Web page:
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Re: Distinquishing #'s in nested pure functions

  • To: mathgroup at smc.vnet.net
  • Subject: [mg126280] Re: Distinquishing #'s in nested pure functions
  • From: A Retey <awnl at gmx-topmail.de>
  • Date: Sat, 28 Apr 2012 05:28:35 -0400 (EDT)
  • Delivered-to: l-mathgroup@mail-archive0.wolfram.com
  • References: <201204260933.FAA05752@smc.vnet.net> <jndtj1$jit$1@smc.vnet.net>

Hi,

> Is there a way to distinguish the #'s in nested pure functions?
>
> As a simple example:
>
> f[x_, y_] := x - y
>
> Select[{1, 2, 3}, (f[#, #]&  /@ {-1, -2, -3}) == {3, 4, 5}&]
>
> I want the 1st # to correspond with the outer&  (the equal)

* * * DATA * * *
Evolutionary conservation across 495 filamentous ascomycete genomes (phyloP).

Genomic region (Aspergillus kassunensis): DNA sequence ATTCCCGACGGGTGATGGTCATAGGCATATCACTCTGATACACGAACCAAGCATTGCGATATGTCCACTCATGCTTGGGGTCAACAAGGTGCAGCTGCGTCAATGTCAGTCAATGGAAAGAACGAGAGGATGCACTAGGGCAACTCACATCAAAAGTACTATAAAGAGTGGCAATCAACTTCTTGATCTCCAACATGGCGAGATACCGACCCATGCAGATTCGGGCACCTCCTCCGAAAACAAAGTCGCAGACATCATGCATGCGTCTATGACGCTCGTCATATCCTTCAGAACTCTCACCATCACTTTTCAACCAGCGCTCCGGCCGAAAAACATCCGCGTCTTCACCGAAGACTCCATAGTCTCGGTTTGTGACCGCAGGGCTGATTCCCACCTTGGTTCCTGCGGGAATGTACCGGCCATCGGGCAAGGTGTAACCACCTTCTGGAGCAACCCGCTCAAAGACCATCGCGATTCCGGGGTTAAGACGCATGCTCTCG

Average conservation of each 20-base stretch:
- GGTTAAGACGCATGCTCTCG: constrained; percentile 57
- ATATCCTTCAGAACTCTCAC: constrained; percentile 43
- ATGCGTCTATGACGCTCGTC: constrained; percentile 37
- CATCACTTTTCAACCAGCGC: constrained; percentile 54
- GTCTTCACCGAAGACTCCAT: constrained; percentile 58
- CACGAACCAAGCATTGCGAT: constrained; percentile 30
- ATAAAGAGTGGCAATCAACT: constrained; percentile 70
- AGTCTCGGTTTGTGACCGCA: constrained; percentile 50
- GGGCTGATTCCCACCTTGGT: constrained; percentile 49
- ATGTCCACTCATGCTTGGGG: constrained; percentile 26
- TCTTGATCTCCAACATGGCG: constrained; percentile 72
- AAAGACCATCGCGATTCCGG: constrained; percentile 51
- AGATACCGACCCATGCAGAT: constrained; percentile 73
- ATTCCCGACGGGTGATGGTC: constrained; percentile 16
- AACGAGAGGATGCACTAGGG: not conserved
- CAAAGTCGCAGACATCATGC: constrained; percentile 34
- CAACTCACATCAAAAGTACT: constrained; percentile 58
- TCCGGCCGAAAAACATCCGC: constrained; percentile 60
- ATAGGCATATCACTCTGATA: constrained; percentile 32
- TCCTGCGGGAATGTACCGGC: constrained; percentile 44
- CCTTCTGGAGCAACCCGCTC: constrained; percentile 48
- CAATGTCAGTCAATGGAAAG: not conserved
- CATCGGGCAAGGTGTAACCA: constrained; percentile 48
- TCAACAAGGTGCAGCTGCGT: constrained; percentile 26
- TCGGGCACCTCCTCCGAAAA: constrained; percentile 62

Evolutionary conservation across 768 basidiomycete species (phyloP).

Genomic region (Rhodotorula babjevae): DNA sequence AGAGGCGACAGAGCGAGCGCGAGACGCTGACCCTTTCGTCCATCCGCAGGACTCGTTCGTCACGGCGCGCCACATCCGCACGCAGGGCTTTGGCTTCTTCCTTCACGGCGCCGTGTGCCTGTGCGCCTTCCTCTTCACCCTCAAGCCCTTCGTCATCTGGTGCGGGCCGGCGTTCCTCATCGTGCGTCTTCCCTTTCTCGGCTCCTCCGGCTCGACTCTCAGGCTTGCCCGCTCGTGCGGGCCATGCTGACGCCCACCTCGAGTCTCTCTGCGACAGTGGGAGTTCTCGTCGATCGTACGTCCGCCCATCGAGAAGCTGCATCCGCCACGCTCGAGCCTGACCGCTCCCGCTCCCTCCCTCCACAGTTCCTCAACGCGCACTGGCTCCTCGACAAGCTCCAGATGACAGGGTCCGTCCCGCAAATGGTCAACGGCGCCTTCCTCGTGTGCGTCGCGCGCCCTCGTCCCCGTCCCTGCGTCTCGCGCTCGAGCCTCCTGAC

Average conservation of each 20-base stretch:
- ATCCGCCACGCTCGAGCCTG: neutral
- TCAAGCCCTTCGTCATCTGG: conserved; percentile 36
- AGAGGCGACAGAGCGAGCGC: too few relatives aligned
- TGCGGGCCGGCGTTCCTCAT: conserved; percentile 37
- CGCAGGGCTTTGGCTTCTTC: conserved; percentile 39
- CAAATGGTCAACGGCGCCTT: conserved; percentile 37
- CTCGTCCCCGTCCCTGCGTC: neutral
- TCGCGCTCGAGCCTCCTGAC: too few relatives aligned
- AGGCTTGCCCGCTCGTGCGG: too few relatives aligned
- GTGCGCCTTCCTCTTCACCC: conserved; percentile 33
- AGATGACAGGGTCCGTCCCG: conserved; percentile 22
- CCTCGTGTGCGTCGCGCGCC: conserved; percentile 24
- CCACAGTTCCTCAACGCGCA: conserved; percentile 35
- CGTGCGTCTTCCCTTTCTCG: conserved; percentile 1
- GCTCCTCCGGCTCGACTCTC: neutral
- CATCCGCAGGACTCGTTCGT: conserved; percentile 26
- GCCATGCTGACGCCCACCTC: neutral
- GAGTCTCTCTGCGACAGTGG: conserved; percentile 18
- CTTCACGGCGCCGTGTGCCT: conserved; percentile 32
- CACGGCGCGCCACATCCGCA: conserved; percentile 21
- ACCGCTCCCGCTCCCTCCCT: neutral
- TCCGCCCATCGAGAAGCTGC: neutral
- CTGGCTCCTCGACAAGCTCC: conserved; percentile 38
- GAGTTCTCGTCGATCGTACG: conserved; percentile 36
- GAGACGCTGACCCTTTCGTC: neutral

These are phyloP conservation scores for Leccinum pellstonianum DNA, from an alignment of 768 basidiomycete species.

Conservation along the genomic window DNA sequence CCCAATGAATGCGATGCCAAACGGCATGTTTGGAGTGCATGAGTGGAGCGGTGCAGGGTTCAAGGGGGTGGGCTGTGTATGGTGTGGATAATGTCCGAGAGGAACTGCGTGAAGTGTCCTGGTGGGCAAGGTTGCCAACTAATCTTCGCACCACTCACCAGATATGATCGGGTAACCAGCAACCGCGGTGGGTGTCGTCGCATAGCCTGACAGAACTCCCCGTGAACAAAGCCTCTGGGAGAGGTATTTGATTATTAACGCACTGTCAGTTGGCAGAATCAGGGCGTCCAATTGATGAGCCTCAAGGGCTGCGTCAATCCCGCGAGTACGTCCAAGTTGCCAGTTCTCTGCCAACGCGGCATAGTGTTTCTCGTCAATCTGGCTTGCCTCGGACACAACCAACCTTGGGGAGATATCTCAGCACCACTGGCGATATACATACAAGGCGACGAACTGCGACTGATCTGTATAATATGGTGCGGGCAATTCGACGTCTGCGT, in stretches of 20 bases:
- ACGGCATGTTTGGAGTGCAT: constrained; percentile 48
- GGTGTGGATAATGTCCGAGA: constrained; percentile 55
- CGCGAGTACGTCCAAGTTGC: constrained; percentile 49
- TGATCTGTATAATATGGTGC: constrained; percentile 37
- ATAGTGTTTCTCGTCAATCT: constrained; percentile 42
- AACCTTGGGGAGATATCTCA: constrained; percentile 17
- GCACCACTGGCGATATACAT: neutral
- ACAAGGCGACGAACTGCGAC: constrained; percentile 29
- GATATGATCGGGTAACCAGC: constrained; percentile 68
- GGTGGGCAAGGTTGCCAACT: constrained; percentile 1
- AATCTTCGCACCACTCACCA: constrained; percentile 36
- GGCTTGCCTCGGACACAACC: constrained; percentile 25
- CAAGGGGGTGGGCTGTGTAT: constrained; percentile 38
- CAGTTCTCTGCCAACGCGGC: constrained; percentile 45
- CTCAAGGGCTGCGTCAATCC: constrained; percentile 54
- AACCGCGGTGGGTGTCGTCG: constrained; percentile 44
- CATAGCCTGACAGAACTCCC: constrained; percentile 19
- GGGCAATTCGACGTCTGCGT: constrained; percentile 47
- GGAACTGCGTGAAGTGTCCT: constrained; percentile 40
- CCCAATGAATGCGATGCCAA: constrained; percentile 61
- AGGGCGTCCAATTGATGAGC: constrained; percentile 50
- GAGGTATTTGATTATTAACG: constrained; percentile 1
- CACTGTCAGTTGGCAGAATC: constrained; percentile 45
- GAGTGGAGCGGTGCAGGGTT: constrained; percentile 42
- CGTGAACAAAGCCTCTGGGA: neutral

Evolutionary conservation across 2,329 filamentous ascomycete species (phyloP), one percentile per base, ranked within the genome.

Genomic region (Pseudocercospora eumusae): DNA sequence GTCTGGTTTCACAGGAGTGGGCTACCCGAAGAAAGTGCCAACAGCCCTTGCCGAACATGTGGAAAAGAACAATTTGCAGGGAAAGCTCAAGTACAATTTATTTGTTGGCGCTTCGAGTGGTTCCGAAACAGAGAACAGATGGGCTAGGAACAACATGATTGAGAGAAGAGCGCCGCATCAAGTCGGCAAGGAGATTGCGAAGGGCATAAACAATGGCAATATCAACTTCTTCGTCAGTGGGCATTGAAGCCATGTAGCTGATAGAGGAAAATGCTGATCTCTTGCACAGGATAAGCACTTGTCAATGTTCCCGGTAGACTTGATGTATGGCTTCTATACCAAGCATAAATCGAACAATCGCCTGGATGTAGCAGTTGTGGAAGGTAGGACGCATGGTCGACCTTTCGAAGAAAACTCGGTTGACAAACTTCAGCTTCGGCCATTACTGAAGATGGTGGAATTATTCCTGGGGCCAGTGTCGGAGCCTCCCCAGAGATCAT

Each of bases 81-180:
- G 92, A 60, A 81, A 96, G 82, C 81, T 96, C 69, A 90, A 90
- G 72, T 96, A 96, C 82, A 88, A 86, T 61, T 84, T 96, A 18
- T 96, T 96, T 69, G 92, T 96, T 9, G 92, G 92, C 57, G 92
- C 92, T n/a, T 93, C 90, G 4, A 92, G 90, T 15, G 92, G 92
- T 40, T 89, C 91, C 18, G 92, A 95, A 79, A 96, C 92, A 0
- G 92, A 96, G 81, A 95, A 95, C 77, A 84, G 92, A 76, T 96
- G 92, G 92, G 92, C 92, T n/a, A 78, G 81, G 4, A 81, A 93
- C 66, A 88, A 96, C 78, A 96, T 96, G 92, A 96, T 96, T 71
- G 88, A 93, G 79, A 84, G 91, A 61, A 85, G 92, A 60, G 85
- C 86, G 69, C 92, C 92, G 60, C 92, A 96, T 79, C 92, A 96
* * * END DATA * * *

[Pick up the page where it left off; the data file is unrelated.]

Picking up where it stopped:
> and the 2nd # with the inner&  (the map)
> The answer in this example should by {2}
> (of course, the statement as written above does not do the job)
>
> Can Mathematica distinguish these #'s?

it often does the right thing, but of course there are ambiguities which 
just can't be resolved. What you'd usually do is to use pure functions 
with named arguments, which will resolve these ambiguities. You probably 
should note that the notation with # and & is just a shortcut for 
Function. Look up the documentation of Function for more details. Here 
is an example:

Select[{1, 2, 3},
  Function[outerarg,
   Function[innerarg, f[outerarg, innerarg]] /@ {-1, -2, -3} == {3,
     4, 5}]]

That's of course somewhat more verbose, but you can of course also mix 
those with the shortcut notation, e.g.:

Select[{1, 2, 3},
  Function[outerarg, f[outerarg, #] & /@ {-1, -2, -3} == {3, 4, 5}]]


hth,

albert



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